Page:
Archive for February, 2021

Multilateralism is Back: Engaging the UN Human Rights Council with Humility

United Nations Geneva

February 24, 2021 – Secretary of State Antony Blinken today addressed the UN Human Rights Council, the world’s leading human rights body that the Trump Administration decided to cold-shoulder. While the Human Rights Council has many obvious flaws, it is an essential institution, and it has provided important leadership on LGBTQI rights.

In addition to today’s welcome announcement that the U.S. will again seek a seat on the Human Rights Council, it is also important to highlight the difference between today’s speech by Secretary Blinken and the contrasting vision of America that Secretary Pompeo put forward in his speech last July releasing the report of his discredited Commission on Unalienable Rights. It’s a vastly different reading of our history and what true leadership looks like on the world stage. And Secretary Blinken, unlike his predecessor, not only recognized the need for inclusive policy action, but he explicitly referenced sexual orientation, gender identity or expression, and sex characteristics – signaling commitments to the full range of identities in the LGBTQI+ community.

Now more than ever, the United States needs to stand for human rights by openly admitting our own flaws and struggles, and our power to address them. This is true in terms of the enduring legacy of structural racism, a subject Secretary Blinken addressed head-on today, as well as our history of systematic LGBTQI discrimination.  Today’s speech was an important step in that direction.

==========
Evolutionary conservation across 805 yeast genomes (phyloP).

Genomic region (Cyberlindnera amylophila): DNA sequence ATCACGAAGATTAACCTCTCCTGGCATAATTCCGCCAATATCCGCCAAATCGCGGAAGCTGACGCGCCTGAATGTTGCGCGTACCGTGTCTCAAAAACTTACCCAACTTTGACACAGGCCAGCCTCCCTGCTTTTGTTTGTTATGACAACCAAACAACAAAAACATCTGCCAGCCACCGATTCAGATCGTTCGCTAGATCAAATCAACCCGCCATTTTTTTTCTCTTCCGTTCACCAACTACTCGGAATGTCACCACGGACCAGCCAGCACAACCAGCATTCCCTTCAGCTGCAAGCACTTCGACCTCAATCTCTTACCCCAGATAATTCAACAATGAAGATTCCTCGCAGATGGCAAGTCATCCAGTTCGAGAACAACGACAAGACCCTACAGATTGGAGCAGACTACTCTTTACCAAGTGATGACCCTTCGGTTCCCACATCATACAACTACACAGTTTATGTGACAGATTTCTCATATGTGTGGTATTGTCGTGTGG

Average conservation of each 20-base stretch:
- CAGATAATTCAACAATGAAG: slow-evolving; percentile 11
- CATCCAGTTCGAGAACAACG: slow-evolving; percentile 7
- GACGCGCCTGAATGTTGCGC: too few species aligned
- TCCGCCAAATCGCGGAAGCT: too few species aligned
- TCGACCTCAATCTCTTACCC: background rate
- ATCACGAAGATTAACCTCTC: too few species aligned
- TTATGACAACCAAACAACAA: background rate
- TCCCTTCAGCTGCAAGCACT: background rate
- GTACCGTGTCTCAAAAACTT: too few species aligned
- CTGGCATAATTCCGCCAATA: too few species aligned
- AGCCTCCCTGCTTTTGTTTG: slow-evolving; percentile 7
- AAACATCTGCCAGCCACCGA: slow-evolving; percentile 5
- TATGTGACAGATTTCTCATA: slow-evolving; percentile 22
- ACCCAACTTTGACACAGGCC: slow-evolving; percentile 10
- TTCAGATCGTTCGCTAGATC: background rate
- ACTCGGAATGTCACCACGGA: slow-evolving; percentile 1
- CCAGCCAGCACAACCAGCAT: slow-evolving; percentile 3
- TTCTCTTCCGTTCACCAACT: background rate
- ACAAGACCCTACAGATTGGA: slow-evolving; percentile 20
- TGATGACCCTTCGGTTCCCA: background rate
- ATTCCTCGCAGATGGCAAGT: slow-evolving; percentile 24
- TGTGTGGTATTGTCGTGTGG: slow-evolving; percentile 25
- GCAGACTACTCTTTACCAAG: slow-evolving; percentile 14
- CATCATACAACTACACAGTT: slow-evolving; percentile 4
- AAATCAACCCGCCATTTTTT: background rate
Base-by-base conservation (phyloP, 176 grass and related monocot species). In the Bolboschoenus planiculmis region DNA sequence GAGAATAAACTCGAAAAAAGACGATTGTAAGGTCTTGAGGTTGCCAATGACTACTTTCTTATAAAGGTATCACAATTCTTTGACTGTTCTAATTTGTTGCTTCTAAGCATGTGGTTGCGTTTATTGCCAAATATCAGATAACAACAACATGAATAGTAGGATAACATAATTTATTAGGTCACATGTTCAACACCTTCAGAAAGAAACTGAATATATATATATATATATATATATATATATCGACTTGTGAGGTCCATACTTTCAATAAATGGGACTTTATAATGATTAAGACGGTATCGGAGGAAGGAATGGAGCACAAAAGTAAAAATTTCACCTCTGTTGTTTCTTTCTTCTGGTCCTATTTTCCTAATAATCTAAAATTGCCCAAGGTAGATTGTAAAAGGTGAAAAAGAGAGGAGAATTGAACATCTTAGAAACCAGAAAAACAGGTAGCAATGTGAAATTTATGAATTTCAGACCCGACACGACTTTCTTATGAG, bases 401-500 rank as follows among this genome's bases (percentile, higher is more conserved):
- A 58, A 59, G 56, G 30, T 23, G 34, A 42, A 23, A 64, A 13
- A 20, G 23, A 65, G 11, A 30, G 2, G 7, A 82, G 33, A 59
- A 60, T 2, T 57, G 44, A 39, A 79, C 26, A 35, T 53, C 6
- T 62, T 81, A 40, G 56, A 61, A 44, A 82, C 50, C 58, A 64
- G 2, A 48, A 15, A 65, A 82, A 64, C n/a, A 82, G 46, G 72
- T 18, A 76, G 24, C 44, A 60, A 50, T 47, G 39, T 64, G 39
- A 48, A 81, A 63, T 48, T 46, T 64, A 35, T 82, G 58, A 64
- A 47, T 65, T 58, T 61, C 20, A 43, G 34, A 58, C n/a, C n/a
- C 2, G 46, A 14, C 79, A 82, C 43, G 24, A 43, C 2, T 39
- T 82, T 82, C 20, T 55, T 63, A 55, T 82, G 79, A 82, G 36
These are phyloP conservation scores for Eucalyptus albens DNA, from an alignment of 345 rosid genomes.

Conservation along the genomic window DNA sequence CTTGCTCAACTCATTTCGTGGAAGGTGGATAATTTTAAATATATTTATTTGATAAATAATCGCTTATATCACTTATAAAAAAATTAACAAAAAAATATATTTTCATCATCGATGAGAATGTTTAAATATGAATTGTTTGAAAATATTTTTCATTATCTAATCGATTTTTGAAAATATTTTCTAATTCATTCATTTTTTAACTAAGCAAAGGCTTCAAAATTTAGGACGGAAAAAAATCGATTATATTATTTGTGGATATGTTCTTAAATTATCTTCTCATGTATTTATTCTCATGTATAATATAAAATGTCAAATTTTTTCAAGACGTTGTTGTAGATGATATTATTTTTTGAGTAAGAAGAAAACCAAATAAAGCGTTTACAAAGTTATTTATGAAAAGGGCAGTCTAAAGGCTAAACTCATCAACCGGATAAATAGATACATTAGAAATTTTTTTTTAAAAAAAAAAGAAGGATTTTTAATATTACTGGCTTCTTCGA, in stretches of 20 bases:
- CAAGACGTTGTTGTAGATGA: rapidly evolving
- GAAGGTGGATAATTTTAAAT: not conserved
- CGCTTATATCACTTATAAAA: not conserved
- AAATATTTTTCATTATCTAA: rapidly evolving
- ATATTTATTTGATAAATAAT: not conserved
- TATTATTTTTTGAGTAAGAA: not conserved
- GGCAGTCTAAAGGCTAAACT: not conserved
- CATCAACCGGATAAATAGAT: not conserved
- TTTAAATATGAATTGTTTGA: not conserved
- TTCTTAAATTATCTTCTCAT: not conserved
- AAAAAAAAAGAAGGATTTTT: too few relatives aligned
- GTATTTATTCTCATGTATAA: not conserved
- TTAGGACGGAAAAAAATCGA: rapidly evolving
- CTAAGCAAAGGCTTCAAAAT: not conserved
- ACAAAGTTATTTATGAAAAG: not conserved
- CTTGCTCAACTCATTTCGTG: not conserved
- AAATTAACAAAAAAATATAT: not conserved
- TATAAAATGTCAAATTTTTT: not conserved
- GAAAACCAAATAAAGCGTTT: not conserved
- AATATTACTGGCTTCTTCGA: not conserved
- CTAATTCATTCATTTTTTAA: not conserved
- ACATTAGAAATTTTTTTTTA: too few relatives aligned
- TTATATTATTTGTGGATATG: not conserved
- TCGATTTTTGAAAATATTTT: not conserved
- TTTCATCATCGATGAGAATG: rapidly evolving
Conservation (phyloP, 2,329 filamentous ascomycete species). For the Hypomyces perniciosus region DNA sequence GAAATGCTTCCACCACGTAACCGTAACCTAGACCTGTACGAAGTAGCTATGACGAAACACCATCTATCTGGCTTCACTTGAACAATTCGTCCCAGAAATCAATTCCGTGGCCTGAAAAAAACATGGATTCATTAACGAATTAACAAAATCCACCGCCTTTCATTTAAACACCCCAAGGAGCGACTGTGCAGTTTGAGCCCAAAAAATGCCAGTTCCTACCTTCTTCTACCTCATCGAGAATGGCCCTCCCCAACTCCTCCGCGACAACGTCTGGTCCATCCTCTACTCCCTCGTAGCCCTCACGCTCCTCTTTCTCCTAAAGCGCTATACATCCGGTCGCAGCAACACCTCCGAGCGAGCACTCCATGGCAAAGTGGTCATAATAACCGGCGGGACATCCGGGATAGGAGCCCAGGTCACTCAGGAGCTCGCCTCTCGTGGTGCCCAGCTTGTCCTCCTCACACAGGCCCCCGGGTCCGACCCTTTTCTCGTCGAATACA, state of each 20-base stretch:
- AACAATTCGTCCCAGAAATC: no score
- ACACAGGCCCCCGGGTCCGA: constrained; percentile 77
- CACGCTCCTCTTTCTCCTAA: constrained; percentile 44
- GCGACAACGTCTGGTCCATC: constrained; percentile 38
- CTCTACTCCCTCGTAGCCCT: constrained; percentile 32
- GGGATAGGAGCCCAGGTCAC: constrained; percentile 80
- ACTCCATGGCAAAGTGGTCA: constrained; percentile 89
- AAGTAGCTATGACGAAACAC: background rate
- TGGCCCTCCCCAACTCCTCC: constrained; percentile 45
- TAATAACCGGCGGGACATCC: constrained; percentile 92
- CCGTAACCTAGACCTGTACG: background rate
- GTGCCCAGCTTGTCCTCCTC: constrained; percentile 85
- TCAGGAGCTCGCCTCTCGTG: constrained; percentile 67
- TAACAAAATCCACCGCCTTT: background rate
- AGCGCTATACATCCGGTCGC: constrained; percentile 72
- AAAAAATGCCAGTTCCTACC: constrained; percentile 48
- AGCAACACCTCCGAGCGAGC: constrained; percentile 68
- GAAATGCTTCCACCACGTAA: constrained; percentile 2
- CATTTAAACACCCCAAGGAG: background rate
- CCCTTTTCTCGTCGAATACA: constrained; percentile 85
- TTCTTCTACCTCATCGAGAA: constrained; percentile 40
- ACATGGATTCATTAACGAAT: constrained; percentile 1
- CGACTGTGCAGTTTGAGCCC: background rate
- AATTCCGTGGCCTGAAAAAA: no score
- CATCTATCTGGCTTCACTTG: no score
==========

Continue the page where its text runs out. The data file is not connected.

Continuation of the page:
The contrasting understanding of America’s history is obvious – and the humility in addressing it significant. See here:

“[A]ny pledge to fight human rights around the world must begin with a pledge to fight human rights at home. People of color in the U.S. deal every day with the consequences of systemic racism and economic injustice. . . . We must do more to advance racial justice globally. . . . And we will pursue a policy to end violence and discrimination of all kinds, including on the basis of sexual orientation, gender identity or expression, or sex characteristics. The United States does not claim to be perfect, but we strive every day to improve, to hold ourselves accountable, and to become a more perfect union.”

Secretary Blinken, speaking today to the UN Human Rights Council

“[T]the very core of what it means to be an American, indeed the American way of life itself, is under attack. Instead of seeking to improve America, too many leading voices promulgate hatred of our founding principles. . . . They want you to believe that America’s institutions continue to reflect the country’s acceptance of slavery at our founding. . . . This is a dark vision of America’s birth. I reject it. It’s a disturbed reading of history. It is a slander on our great people. Nothing could be further from the truth of our founding . . . .”

Former Secretary Pompeo, speaking in July 2020 at the release of the report of the Commission on Unalienable Rights

Multilateralism is back, and we must strive every day with humility and dedication to make both the United States and the United Nations live up to their full potential.